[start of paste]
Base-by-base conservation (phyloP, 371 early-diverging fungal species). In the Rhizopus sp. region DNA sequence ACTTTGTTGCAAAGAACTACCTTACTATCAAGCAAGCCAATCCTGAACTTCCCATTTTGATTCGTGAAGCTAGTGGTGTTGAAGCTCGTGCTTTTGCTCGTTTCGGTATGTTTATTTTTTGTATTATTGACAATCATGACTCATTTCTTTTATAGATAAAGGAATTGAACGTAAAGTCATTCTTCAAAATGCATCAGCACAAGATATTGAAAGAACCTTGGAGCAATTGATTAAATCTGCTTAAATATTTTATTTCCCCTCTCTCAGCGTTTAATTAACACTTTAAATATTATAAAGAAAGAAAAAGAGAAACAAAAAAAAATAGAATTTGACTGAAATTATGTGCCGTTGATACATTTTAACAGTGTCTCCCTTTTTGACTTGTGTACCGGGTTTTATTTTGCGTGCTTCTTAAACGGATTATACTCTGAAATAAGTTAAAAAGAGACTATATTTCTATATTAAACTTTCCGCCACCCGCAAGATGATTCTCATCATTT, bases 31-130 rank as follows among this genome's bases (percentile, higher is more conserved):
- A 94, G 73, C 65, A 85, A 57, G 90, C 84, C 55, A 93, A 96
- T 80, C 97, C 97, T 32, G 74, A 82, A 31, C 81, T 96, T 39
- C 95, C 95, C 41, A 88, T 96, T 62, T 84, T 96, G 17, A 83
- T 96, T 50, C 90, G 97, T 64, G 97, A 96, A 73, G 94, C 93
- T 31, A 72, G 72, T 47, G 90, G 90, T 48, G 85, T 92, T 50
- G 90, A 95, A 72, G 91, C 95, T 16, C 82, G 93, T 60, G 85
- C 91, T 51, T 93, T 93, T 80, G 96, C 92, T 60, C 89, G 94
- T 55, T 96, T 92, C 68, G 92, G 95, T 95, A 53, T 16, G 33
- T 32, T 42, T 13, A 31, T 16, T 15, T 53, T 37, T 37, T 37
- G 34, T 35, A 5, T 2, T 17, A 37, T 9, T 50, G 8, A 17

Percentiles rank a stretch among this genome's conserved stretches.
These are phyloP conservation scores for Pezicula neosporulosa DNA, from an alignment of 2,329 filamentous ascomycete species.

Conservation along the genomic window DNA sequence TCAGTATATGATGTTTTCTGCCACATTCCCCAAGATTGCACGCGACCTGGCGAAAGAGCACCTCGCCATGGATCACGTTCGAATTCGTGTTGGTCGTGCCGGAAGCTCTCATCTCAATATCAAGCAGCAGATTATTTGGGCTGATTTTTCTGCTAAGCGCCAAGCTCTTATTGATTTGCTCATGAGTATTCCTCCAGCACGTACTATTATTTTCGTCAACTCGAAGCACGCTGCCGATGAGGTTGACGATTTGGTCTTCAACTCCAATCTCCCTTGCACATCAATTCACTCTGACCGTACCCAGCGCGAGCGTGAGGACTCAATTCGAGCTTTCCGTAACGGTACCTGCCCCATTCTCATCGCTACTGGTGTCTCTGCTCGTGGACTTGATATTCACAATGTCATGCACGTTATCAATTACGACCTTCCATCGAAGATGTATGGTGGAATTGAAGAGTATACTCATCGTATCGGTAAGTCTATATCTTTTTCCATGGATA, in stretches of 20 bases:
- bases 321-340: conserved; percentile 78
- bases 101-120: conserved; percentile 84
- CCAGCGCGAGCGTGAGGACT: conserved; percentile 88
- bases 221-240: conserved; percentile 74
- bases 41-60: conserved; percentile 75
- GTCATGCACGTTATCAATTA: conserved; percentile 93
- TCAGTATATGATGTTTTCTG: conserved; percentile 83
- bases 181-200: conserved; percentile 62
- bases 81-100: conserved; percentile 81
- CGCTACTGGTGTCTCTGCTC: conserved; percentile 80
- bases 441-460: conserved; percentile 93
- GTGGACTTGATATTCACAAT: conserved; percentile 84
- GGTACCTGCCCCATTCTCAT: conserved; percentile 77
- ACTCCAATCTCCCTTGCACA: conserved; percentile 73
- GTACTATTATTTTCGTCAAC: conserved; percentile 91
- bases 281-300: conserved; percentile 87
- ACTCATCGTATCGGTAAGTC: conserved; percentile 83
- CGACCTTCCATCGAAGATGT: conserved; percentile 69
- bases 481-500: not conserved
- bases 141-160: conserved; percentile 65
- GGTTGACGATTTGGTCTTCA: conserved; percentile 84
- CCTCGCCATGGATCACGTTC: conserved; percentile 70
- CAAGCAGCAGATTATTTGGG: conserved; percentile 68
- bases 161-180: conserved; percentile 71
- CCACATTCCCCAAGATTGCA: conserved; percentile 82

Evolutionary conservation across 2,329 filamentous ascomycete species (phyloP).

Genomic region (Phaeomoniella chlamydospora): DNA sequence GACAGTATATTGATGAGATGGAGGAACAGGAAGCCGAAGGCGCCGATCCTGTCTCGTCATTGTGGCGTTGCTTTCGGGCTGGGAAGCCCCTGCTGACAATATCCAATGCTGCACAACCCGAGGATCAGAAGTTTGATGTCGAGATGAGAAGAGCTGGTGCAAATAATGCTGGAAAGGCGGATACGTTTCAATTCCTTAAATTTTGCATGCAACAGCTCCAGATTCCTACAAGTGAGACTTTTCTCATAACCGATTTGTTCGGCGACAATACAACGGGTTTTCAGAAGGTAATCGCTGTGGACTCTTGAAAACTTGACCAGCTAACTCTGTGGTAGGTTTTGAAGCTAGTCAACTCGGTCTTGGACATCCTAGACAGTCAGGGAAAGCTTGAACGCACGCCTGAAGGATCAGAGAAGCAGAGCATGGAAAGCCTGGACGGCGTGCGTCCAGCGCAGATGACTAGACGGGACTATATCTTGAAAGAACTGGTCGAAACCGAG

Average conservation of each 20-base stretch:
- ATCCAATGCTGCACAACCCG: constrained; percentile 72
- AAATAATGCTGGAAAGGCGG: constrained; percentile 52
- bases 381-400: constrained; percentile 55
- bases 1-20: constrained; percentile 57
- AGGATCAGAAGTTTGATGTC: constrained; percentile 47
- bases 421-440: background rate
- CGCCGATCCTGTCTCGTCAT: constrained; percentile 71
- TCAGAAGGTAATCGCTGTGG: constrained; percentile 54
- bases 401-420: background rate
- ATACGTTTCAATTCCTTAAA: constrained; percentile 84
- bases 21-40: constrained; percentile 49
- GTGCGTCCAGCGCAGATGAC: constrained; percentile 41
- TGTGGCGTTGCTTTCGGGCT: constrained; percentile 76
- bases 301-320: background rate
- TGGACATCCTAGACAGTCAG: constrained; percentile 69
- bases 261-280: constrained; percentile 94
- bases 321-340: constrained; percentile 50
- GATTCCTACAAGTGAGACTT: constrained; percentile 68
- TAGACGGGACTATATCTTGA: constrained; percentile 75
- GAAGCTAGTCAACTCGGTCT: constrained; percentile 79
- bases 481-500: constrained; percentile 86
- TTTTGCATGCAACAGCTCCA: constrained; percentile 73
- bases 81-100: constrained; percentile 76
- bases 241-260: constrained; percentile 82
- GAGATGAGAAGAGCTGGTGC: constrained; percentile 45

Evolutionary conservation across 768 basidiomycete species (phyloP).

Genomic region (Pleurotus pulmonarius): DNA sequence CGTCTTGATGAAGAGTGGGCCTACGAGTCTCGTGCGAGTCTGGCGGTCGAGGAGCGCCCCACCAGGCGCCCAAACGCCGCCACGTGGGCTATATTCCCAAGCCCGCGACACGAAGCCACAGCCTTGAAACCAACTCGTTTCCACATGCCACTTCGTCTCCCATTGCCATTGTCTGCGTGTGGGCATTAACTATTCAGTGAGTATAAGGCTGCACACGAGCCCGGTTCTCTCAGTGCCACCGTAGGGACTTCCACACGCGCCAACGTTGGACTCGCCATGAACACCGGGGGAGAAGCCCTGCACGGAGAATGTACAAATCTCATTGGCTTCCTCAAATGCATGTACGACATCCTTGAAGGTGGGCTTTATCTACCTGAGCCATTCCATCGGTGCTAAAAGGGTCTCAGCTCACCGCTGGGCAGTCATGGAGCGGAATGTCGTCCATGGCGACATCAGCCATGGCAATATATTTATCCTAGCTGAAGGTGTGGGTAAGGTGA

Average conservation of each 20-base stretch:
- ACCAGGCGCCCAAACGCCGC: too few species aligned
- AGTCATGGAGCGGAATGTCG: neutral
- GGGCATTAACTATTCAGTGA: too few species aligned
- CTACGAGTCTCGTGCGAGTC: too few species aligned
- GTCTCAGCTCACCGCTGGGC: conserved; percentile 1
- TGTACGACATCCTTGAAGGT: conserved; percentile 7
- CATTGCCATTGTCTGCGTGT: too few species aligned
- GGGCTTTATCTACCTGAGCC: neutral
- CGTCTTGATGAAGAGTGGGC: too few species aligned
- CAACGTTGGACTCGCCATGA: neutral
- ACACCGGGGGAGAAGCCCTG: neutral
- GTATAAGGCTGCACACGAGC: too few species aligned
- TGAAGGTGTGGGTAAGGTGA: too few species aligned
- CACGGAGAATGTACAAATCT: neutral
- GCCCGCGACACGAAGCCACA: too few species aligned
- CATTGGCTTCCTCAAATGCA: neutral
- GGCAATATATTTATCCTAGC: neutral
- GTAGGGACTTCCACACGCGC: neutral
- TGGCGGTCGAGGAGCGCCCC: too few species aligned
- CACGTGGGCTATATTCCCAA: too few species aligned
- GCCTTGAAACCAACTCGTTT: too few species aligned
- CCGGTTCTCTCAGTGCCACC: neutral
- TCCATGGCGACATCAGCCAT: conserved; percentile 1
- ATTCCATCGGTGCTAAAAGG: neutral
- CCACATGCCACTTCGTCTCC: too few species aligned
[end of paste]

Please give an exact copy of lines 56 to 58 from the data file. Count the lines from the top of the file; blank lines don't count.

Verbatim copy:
- bases 301-320: background rate
- TGGACATCCTAGACAGTCAG: constrained; percentile 69
- bases 261-280: constrained; percentile 94